Armand could still remember the first time he had seen her, in a white linen summer dress and a big straw hat, wandering through the Consulate garden in San Francisco, saying nothing as she listened to the "grown-ups," and then turning to him, with a shy smile, to say something in flawless French about the roses. Her father had been so proud of her.
Armand smiled at the distant memory of her father. Harrison Crockett had been a most unusual man. Stern, and at the same time gentle, aristocratic, difficult, handsome, obsessed with his privacy and protecting his only child, and a brilliant success in shipping. He was a man who had done much with his life.
They had met shortly after arriving in San Francisco, at a deadly little dinner arranged by the previous consul before he left San Francisco for Beirut. Armand recalled that he knew Crockett had been invited, but was almost certain he wouldn't come. Most of the time Harrison Crockett hid behind the walls of his elegant brick fortress on Broadway, looking out over the bay. His brother, George, was far more inclined to go to parties, and was one of the most popular bachelors in San Francisco, not so much for his charm as for his connections and his brother's enormous success. But much to everyone's amazement Harrison had come to the dinner. He had spoken little and left early, but before he did, he had been very pleasant to Odile, Armand's wife. So much so, that she had insisted on inviting him and his daughter for tea. Harrison had spoken of the girl to Odile, and had been particularly proud of his daughter's mastery of the French language, and with a proud smile, he had said that she was "a very remarkable girl," a comment they had both smiled at as Odile relayed it to Armand.
"At least he has one soft spot. He looks every bit as ruthless as they say he is."
But Odile had disagreed. "I think you're wrong, Armand. I think he's very lonely. And he's absolutely mad about the girl." Odile hadn't been far off the mark. Shortly after, they heard the story of how he had lost his wife, a beautiful girl of nineteen, whom he had worshipped. He had been too busy with his shipping empire before that, but apparently once he turned his mind to marriage, he had chosen well.
Arabella Dillingham Crockett had been brilliant as well as beautiful, and together she and Harrison had given some of the city's most devastating balls. She had floated through the mansion he'd built for her, looking like a fairy princess, wearing the rubies he brought her from the Orient, diamonds almost as large as eggs, and tiaras, made especially for her at Cartier, on her golden curls. Their first child was heralded with the same excitement as the Second Coming, but despite the accoucheur Harrison brought from England, and two midwives from the East, Arabella died in childbirth, leaving him widowed with an infant, a girl child in her image, whom he worshipped as he once had his wife. For the first ten years after his wife's death, he never left his house, except of course to go to his office. Crockett Shipping was one of the largest shipping lines in the States, with ships spread out all over the Orient, carrying cargo, as well as two extraordinarily handsome liners that carried passengers to Hawaii and Japan. In addition, Crockett had passenger ships in South America, and some that traveled profitably up and down the West Coast of the United States.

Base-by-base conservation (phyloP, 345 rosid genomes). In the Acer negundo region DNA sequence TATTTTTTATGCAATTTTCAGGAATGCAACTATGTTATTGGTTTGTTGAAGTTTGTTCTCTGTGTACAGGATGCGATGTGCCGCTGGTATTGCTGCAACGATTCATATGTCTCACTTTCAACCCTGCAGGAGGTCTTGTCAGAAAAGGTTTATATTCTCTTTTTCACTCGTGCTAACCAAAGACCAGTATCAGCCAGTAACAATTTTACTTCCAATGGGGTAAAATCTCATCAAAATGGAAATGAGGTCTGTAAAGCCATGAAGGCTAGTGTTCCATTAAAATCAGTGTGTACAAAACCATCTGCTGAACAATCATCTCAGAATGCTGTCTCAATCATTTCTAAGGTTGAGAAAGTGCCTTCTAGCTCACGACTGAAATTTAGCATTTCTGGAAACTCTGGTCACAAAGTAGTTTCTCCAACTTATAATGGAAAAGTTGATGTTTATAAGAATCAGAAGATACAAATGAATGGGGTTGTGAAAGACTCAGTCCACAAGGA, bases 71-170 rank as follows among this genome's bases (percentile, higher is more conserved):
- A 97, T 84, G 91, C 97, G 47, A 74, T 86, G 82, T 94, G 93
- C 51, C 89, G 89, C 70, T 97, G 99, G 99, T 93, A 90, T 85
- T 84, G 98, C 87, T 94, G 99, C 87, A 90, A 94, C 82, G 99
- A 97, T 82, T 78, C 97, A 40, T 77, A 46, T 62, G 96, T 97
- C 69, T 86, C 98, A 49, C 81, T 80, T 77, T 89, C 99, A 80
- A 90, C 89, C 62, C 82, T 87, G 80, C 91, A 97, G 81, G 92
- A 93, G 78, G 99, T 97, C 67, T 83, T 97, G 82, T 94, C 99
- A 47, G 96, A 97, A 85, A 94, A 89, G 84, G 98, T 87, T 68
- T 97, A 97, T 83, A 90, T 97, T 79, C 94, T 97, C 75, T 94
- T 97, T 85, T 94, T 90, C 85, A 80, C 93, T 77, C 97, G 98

Harrison Crockett's only interests were his ships and his daughter. He saw a great deal of his brother, as they ran the empire together, but for a decade Harrison saw almost none of his old friends. Then at last he took Liane to Europe for a vacation, showing her all the wonders of Paris and Berlin and Rome and Venice, and when they returned at the end of the summer, he began to include his friends in his life again. Gone was the era of the grand parties in the mansion on Broadway, but he had come to realize how lonely his child was, and how badly she needed the company of other children, other people, and so Harrison slowly opened his doors again. What ensued were activities that centered only around his daughter: puppet shows, visits to the theater, and trips to Lake Tahoe, where he bought a handsome summer home. Harrison Crockett lived only to please and protect and cherish Liane Alexandra Arabella. She was named after two dead grandmothers and her mother, three lost beauties, and somehow she managed to combine the charm and loveliness of all three. People marveled when they met her. Despite the sumptuous existence she led, there was no sign of it having affected her. She was simple, straightforward, quiet, and wise beyond her years, from spending so many years dining alone with her father, and sometimes her uncle, listening to them talk business and explain to her the business of shipping, and the politics of the countries into whose por